Diabetic retinopathy (commonly known as diabetic eye disease)
The high-risk groups and symptoms
Type I and II diabetic patients have a risk of developing this complication, and the longer the patient's diabetic history, the higher his/her risk of diabetic retinopathy. Seriousness of the condition is decided by how effectively diabetes is controlled. In addition, hypertension, renal disease, hyperlipemia, hypercholesterolemia and pregnancy would also increase the risk and severity of deterioration of diabetic retinopathy. Since the periphery of the retina is not a core visual area, early diabetic retinopathy may not show any detectable symptoms. The eyes are not red or blurry and sight is normal so the patient may not be aware of its onset. When it develops into macular edema it results in blurred central vision. In serious cases the patient would lose sight completely without any pain.
Causes of pathological changes
When there are many capillaries in the retina, bleeding or heamorrhage of these vessels may more likely occurs in retina of diabetic patients. This will also cause extra secretion from the retinal layer cells and macular edema may also occure. During the later phase of diabetic retinopay, the heamorrhage or secretion will become more serious. Any forceful movements like moving heavy objects may lead to vascular rupture, the blood may even leak to the vitreous cavity and affecting the vision seriously. The patient will experience blurred vision and floaters. Rupture of proliferated capillaries may also cause vitreous contraction and fibrosis. The retina would detach under traction and vision is permanently impaired.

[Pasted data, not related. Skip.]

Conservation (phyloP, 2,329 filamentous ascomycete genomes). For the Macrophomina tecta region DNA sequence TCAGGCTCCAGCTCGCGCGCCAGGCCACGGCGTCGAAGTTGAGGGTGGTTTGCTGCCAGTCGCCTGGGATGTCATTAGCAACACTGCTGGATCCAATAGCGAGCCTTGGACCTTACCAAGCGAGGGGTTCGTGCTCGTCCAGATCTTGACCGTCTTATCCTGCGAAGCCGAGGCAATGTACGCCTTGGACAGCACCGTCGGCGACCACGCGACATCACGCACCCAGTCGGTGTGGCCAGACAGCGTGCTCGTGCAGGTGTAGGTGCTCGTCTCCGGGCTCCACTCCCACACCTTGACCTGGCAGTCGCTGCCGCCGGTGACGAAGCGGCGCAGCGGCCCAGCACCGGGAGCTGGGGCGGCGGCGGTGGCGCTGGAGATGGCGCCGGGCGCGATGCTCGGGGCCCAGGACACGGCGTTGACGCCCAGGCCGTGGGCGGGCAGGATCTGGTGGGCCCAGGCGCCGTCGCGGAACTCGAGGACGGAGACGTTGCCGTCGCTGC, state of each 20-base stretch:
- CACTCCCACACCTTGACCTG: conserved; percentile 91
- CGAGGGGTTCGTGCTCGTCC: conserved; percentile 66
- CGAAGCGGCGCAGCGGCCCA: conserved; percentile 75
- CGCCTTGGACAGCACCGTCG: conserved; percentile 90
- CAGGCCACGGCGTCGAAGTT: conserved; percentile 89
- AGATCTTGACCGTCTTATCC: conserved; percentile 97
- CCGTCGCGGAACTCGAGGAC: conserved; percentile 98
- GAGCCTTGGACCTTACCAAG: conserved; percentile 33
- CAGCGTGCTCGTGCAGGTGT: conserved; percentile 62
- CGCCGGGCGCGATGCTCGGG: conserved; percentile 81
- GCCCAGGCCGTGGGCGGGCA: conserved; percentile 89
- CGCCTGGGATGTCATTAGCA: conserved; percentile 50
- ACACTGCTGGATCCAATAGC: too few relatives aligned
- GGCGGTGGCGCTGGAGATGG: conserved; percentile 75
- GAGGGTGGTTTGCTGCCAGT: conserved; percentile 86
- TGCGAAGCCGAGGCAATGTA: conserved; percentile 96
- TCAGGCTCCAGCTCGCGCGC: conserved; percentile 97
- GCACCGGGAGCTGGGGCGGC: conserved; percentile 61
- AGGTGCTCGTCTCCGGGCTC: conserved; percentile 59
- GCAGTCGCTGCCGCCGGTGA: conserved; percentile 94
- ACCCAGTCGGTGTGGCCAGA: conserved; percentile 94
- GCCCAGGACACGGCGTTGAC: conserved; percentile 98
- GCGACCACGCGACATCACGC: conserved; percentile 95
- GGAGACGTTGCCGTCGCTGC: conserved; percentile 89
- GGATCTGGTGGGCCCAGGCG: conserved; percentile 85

Ophthalmologic treatment methods for controlling diabetic retinopathy are laser photocoagulation or medical prescriptions.
- Slit-lamp microscope test: This test checks the conjunctiva, cornea, anterior chamber and lens.
- IOP test: Checking the intraocular pressure. Normal range of intraocular pressure is 10 to 21. Excessively high pressure calls for further examination.
- Perimetry: The patient is asked to press a button when he/she sees a light spot. This test checks the macula area and detects other optic nerve diseases.
- Fundus fluorescein angiography : This test checks the retinal blood vessels, such as the position and severity of macular angiogenesis.
- Dilated Fundus Examination: Eye-drop is applied before the test to enlarge the pupil. The macular area and retina are examined with focus lens to detect bleeding, detachment or diabetic retinopathy. Taking retinal photo is useful to trace the changes.
Source: PolyVision Eyecare Centre
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